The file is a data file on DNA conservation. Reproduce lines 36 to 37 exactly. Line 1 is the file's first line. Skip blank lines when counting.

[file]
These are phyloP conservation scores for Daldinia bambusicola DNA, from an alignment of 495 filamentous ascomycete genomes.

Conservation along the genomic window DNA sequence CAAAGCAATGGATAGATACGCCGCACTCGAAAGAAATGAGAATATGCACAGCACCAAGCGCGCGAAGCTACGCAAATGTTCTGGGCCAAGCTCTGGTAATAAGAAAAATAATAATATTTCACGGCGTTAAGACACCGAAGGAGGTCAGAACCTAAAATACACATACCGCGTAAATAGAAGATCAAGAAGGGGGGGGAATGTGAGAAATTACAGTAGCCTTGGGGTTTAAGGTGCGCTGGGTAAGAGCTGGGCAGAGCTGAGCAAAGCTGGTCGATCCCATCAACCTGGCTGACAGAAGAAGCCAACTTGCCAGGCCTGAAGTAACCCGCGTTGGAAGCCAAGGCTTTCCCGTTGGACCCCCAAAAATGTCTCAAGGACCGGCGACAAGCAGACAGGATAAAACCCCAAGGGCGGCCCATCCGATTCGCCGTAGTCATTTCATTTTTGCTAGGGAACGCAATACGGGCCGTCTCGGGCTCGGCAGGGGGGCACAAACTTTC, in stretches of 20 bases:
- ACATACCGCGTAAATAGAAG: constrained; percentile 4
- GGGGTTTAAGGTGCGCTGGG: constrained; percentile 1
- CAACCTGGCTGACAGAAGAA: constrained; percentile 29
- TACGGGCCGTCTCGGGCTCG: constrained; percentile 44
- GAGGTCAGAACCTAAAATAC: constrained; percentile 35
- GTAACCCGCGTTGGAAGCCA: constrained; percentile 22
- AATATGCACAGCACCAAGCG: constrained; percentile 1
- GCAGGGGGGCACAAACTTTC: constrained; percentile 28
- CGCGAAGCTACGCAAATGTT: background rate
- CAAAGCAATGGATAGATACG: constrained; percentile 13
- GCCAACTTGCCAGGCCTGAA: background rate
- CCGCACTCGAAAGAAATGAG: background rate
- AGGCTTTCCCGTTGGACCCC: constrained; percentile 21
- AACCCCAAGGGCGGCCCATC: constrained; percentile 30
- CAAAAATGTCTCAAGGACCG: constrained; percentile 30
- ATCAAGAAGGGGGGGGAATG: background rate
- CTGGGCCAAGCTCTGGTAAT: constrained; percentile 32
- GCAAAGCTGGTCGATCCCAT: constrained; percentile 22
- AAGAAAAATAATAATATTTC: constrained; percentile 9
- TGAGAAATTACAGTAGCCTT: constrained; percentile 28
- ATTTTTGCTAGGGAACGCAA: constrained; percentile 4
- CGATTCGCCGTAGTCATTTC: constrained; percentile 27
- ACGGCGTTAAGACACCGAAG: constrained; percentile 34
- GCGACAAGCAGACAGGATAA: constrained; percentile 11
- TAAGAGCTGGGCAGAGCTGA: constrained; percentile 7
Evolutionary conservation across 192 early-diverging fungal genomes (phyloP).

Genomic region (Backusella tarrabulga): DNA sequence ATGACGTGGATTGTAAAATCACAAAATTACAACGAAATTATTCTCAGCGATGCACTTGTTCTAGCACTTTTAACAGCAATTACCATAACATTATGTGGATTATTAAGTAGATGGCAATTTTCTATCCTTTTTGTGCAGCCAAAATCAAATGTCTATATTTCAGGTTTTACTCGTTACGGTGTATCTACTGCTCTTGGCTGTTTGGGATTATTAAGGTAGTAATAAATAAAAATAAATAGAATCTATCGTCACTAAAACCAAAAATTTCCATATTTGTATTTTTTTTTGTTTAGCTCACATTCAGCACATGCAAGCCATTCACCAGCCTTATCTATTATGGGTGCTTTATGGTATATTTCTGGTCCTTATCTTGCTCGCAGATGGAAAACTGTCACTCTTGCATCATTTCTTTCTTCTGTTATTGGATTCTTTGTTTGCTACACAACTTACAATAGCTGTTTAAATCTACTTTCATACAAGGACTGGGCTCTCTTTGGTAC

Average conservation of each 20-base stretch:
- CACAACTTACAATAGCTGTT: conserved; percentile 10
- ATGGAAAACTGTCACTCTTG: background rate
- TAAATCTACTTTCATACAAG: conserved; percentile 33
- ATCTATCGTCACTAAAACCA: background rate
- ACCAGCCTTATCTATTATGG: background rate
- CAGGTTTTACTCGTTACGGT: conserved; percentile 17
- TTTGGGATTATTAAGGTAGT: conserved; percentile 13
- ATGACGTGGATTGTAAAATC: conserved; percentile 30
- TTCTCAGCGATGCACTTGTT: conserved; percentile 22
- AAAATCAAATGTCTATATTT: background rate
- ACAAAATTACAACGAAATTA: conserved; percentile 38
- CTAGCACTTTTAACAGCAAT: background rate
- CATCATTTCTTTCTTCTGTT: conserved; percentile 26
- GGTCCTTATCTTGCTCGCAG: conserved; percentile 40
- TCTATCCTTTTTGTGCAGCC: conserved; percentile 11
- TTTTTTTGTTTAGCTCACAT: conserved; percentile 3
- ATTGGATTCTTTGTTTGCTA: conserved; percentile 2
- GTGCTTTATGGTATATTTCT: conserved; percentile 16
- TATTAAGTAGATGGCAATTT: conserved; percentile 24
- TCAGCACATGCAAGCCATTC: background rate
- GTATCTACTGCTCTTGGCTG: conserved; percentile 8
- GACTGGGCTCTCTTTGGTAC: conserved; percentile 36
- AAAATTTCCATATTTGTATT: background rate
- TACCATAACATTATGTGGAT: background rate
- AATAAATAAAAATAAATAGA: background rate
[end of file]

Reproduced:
- CAGGTTTTACTCGTTACGGT: conserved; percentile 17
- TTTGGGATTATTAAGGTAGT: conserved; percentile 13